9.3. Client

The HBase client HTable is responsible for finding RegionServers that are serving the particular row range of interest. It does this by querying the .META. and -ROOT- catalog tables (TODO: Explain). After locating the required region(s), the client directly contacts the RegionServer serving that region (i.e., it does not go through the master) and issues the read or write request. This information is cached in the client so that subsequent requests need not go through the lookup process. Should a region be reassigned either by the master load balancer or because a RegionServer has died, the client will requery the catalog tables to determine the new location of the user region.

See Section 9.5.2, “Runtime Impact” for more information about the impact of the Master on HBase Client communication.

Administrative functions are handled through HBaseAdmin

9.3.1. Connections

For connection configuration information, see Section 2.3.4, “Client configuration and dependencies connecting to an HBase cluster”.

HTable instances are not thread-safe. Only one thread use an instance of HTable at any given time. When creating HTable instances, it is advisable to use the same HBaseConfiguration instance. This will ensure sharing of ZooKeeper and socket instances to the RegionServers which is usually what you want. For example, this is preferred:

HBaseConfiguration conf = HBaseConfiguration.create();
HTable table1 = new HTable(conf, "myTable");
HTable table2 = new HTable(conf, "myTable");

as opposed to this:

HBaseConfiguration conf1 = HBaseConfiguration.create();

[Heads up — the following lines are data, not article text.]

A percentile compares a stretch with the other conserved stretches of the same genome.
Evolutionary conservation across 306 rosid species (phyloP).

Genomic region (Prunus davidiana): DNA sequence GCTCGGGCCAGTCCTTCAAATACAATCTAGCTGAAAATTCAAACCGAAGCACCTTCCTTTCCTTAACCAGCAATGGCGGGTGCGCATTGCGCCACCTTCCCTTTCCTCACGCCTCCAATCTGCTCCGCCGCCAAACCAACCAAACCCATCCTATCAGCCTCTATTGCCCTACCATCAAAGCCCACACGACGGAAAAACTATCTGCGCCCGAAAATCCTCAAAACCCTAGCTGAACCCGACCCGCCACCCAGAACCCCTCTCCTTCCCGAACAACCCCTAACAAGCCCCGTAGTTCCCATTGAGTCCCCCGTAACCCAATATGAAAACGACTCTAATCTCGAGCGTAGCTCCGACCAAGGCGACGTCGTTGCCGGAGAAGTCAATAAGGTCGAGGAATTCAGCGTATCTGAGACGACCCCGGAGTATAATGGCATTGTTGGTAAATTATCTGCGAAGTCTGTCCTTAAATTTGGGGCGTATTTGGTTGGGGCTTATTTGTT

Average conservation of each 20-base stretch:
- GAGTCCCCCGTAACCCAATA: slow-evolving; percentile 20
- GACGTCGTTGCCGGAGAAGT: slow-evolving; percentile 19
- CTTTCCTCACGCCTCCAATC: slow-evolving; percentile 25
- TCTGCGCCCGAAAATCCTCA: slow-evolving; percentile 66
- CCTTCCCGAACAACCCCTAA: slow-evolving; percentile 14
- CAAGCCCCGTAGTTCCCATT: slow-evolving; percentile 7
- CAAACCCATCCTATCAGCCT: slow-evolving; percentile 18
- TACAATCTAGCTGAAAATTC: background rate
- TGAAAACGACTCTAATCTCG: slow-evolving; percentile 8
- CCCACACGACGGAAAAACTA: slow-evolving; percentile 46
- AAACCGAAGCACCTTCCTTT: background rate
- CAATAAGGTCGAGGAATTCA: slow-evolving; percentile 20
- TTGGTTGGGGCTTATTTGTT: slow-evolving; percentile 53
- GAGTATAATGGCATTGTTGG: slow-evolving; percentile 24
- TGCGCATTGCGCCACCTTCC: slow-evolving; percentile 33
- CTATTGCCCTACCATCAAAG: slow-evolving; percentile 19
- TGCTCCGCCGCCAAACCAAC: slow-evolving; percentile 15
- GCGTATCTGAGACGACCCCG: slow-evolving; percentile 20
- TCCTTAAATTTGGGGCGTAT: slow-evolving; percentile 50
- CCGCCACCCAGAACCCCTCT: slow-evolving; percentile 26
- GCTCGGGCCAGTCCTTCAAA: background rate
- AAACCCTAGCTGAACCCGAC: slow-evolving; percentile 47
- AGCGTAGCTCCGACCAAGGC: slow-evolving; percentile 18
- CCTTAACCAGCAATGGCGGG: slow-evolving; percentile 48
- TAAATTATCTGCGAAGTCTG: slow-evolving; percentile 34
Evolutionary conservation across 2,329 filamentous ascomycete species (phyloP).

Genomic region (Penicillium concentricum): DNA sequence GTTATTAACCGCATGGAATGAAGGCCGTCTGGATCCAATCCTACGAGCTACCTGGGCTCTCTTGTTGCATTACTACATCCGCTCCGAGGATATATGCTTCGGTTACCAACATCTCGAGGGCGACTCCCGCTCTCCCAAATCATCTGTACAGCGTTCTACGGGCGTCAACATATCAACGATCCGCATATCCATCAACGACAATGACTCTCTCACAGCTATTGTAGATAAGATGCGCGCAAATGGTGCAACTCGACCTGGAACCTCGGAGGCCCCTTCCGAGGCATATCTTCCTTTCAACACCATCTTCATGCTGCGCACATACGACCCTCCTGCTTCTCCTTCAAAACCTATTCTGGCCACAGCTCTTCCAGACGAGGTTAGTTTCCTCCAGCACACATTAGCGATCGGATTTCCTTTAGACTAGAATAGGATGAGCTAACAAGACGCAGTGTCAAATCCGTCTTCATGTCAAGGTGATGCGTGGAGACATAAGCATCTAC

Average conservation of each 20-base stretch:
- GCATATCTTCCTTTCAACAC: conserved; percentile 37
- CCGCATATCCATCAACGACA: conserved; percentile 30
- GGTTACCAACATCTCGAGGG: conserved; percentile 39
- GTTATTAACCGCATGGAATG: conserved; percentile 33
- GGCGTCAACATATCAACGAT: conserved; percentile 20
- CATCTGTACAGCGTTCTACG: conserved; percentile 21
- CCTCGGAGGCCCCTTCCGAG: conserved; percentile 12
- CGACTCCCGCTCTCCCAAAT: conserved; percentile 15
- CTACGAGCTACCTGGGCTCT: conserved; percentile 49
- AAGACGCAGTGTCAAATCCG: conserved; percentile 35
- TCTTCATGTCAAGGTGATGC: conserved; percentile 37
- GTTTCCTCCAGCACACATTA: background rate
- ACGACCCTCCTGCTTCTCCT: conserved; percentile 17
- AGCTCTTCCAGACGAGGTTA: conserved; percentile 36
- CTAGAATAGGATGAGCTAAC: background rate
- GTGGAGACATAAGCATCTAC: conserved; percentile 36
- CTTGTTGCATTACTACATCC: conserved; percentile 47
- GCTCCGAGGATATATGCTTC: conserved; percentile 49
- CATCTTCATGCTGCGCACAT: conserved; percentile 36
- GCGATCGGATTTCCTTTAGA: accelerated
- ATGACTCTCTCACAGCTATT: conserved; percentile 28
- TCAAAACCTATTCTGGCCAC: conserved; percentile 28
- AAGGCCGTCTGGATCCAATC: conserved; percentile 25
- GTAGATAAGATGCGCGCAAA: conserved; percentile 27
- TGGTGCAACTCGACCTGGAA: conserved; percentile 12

HTable table1 = new HTable(conf1, "myTable");
HBaseConfiguration conf2 = HBaseConfiguration.create();
HTable table2 = new HTable(conf2, "myTable");

For more information about how connections are handled in the HBase client, see HConnectionManager.

9.3.1.1. Connection Pooling

For applications which require high-end multithreaded access (e.g., web-servers or application servers that may serve many application threads in a single JVM), one solution is HTablePool. But as written currently, it is difficult to control client resource consumption when using HTablePool.

Another solution is to precreate an HConnection using

// Create a connection to the cluster.
HConnection connection = HConnectionManager.createConnection(Configuration);
HTableInterface table = connection.getTable("myTable");
// use table as needed, the table returned is lightweight
table.close();
// use the connection for other access to the cluster
connection.close();

Constructing HTableInterface implementation is very lightweight and resources are controlled/shared if you go this route.

9.3.2. WriteBuffer and Batch Methods

If Section 12.8.4, “HBase Client: AutoFlush” is turned off on HTable, Puts are sent to RegionServers when the writebuffer is filled. The writebuffer is 2MB by default. Before an HTable instance is discarded, either close() or flushCommits() should be invoked so Puts will not be lost.

Note: htable.delete(Delete); does not go in the writebuffer! This only applies to Puts.

For additional information on write durability, review the ACID semantics page.

For fine-grained control of batching of Puts or Deletes, see the batch methods on HTable.

9.3.3. External Clients

Information on non-Java clients and custom protocols is covered in Chapter 10, Apache HBase External APIs

9.3.4. RowLocks

RowLocks are still in the client API however they are discouraged because if not managed properly these can lock up the RegionServers.

There is an oustanding ticket HBASE-2332 to remove this feature from the client.

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